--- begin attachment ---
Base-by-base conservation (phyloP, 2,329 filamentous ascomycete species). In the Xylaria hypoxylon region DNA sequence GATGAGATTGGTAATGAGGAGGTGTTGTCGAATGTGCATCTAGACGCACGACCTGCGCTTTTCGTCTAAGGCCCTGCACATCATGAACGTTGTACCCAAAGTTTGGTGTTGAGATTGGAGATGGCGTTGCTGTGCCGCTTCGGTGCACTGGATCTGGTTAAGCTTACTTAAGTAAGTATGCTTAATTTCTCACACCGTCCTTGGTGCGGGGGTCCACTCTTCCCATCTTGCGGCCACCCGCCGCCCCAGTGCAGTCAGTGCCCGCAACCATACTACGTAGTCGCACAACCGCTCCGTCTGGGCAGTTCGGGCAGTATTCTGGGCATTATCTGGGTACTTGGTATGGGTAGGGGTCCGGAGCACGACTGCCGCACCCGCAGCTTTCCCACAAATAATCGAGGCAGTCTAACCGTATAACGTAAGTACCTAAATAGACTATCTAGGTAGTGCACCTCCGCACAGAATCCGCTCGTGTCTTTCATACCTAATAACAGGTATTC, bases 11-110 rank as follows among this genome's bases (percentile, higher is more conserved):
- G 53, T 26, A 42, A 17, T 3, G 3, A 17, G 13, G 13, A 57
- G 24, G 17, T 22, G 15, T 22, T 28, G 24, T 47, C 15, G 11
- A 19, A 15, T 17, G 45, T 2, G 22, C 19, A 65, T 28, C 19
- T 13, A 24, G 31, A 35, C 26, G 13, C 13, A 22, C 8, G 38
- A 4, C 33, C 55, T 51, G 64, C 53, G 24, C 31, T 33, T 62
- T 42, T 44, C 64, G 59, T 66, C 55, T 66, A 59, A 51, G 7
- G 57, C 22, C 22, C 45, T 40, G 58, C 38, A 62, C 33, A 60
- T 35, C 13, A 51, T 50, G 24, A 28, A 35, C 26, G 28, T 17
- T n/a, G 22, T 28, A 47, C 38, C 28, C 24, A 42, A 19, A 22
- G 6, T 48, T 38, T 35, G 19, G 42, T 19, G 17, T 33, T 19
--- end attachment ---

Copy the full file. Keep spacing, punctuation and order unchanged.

Base-by-base conservation (phyloP, 2,329 filamentous ascomycete species). In the Xylaria hypoxylon region DNA sequence GATGAGATTGGTAATGAGGAGGTGTTGTCGAATGTGCATCTAGACGCACGACCTGCGCTTTTCGTCTAAGGCCCTGCACATCATGAACGTTGTACCCAAAGTTTGGTGTTGAGATTGGAGATGGCGTTGCTGTGCCGCTTCGGTGCACTGGATCTGGTTAAGCTTACTTAAGTAAGTATGCTTAATTTCTCACACCGTCCTTGGTGCGGGGGTCCACTCTTCCCATCTTGCGGCCACCCGCCGCCCCAGTGCAGTCAGTGCCCGCAACCATACTACGTAGTCGCACAACCGCTCCGTCTGGGCAGTTCGGGCAGTATTCTGGGCATTATCTGGGTACTTGGTATGGGTAGGGGTCCGGAGCACGACTGCCGCACCCGCAGCTTTCCCACAAATAATCGAGGCAGTCTAACCGTATAACGTAAGTACCTAAATAGACTATCTAGGTAGTGCACCTCCGCACAGAATCCGCTCGTGTCTTTCATACCTAATAACAGGTATTC, bases 11-110 rank as follows among this genome's bases (percentile, higher is more conserved):
- G 53, T 26, A 42, A 17, T 3, G 3, A 17, G 13, G 13, A 57
- G 24, G 17, T 22, G 15, T 22, T 28, G 24, T 47, C 15, G 11
- A 19, A 15, T 17, G 45, T 2, G 22, C 19, A 65, T 28, C 19
- T 13, A 24, G 31, A 35, C 26, G 13, C 13, A 22, C 8, G 38
- A 4, C 33, C 55, T 51, G 64, C 53, G 24, C 31, T 33, T 62
- T 42, T 44, C 64, G 59, T 66, C 55, T 66, A 59, A 51, G 7
- G 57, C 22, C 22, C 45, T 40, G 58, C 38, A 62, C 33, A 60
- T 35, C 13, A 51, T 50, G 24, A 28, A 35, C 26, G 28, T 17
- T n/a, G 22, T 28, A 47, C 38, C 28, C 24, A 42, A 19, A 22
- G 6, T 48, T 38, T 35, G 19, G 42, T 19, G 17, T 33, T 19